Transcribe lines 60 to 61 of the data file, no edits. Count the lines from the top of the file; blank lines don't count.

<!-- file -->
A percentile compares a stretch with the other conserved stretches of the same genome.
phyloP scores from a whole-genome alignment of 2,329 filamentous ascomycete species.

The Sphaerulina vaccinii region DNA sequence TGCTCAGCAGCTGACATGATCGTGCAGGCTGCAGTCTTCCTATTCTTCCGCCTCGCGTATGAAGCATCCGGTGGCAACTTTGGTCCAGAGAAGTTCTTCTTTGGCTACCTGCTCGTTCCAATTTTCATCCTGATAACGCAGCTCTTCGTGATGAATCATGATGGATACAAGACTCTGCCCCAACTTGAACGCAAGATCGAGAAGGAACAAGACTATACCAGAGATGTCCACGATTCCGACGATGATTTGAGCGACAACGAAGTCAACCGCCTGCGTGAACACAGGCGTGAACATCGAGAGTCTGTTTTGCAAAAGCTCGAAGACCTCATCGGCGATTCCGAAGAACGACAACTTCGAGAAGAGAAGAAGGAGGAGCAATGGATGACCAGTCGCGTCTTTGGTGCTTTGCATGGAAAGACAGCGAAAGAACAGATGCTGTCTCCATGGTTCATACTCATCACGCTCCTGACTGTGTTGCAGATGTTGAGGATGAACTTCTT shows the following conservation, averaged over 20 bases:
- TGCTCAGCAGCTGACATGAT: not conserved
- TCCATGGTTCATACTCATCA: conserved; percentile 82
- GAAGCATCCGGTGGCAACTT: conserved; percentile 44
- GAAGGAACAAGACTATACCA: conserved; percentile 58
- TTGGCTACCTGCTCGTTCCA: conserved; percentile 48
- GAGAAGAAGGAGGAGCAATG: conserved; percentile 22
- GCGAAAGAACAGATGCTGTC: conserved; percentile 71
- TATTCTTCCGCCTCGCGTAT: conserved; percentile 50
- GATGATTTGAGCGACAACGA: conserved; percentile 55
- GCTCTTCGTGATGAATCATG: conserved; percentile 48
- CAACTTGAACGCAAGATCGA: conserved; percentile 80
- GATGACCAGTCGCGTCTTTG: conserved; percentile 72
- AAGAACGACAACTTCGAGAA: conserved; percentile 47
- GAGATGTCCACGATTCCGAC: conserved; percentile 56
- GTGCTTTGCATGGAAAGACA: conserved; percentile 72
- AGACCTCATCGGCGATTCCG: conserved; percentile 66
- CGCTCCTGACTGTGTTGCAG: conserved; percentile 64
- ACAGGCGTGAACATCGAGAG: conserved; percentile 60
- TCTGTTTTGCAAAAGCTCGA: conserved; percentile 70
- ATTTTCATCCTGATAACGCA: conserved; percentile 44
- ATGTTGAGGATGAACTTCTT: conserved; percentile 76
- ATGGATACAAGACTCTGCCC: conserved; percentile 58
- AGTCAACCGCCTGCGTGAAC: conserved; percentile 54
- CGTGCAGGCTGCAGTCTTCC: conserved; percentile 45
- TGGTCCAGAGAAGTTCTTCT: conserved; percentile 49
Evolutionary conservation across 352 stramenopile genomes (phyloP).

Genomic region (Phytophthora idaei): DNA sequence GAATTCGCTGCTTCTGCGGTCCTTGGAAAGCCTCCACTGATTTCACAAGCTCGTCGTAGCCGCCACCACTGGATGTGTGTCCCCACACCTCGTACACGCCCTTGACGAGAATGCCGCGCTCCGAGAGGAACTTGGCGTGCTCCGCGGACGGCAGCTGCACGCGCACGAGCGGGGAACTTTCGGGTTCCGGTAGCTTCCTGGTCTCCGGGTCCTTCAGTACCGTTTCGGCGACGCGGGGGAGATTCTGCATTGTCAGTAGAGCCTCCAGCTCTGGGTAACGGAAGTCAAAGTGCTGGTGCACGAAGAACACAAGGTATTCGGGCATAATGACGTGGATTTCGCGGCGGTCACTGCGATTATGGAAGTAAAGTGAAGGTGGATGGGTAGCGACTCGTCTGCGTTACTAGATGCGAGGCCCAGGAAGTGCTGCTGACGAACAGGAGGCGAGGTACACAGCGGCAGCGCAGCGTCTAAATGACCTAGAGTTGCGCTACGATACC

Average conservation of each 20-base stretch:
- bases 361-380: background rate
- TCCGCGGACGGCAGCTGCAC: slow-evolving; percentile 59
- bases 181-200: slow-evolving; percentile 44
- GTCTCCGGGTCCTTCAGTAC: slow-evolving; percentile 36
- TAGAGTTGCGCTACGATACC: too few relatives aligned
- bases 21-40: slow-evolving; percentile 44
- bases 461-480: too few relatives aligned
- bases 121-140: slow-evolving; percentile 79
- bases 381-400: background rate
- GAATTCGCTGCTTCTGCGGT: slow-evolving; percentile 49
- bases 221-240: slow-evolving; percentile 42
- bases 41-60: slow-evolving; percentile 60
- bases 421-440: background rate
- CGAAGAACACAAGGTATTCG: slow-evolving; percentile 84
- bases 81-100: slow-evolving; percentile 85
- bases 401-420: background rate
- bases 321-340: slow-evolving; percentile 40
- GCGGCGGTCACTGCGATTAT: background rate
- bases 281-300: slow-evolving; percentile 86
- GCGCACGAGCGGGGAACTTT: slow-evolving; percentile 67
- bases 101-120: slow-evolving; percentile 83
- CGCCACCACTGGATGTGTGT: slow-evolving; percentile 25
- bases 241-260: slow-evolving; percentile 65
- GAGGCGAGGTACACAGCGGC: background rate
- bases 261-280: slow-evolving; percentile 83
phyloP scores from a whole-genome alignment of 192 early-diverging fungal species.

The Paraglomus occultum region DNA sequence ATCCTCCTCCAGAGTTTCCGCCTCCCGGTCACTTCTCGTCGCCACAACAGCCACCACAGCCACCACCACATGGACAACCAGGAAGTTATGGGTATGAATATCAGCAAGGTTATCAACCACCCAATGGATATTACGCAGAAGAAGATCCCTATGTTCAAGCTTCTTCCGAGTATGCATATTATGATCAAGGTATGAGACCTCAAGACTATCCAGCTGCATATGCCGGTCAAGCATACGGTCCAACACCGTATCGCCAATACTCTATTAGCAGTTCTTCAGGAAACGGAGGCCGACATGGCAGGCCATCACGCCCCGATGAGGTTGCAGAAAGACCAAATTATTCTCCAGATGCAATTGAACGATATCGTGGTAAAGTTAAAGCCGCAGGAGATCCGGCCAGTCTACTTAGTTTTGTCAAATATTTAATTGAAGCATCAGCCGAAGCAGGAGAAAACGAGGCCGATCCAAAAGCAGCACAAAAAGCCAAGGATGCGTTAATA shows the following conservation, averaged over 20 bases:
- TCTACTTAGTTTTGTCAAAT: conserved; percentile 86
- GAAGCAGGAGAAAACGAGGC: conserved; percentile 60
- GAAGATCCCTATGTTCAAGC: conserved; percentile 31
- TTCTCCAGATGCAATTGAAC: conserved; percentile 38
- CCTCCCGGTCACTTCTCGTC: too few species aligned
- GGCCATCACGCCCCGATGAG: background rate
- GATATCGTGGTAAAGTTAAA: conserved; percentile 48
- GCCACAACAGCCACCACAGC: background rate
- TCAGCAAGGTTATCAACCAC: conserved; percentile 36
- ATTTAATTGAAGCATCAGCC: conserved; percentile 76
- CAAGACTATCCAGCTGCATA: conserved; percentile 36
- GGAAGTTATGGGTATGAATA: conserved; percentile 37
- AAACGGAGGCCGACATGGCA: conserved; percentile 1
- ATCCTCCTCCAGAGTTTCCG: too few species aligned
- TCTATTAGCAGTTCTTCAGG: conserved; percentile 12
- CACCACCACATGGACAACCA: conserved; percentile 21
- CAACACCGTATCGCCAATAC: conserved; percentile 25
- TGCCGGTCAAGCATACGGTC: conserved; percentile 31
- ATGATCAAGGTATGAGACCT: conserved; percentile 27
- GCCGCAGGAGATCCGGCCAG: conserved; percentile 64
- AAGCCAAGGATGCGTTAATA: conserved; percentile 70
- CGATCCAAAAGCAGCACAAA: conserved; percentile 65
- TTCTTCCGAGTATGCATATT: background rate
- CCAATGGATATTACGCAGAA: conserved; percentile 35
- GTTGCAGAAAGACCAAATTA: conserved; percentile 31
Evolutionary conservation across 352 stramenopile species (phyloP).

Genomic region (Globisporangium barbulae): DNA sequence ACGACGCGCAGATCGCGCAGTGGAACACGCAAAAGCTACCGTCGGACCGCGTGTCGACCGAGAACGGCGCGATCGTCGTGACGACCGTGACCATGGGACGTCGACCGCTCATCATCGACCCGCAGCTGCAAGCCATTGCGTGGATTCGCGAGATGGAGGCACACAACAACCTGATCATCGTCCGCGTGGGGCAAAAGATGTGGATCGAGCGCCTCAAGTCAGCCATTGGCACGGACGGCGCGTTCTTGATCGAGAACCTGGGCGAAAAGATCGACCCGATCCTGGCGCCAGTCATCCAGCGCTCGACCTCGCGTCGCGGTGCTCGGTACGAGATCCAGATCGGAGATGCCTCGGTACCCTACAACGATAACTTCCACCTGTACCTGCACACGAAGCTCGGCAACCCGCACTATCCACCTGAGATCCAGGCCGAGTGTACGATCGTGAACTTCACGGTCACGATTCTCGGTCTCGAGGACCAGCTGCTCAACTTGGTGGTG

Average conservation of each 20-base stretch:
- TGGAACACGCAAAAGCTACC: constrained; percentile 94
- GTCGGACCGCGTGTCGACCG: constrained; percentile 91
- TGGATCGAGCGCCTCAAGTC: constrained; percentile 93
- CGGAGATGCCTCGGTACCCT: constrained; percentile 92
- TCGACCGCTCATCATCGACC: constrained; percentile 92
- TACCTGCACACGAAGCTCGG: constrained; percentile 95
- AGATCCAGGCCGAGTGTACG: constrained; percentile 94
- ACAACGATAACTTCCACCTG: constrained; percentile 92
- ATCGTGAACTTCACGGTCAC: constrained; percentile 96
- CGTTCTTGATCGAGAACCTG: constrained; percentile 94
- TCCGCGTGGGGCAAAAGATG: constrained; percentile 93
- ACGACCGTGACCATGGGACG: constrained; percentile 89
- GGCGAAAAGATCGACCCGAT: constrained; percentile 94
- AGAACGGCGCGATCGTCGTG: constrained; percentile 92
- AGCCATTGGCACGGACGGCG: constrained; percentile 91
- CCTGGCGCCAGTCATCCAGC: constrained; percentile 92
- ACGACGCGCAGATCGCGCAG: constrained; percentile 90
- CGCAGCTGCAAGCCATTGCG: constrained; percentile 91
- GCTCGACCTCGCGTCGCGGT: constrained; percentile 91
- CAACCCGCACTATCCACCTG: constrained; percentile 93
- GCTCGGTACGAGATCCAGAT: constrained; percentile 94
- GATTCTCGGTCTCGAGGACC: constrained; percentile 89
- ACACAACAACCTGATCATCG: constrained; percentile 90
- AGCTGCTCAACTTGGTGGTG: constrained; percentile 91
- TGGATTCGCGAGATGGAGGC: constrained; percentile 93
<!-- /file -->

- GAAGCAGGAGAAAACGAGGC: conserved; percentile 60
- GAAGATCCCTATGTTCAAGC: conserved; percentile 31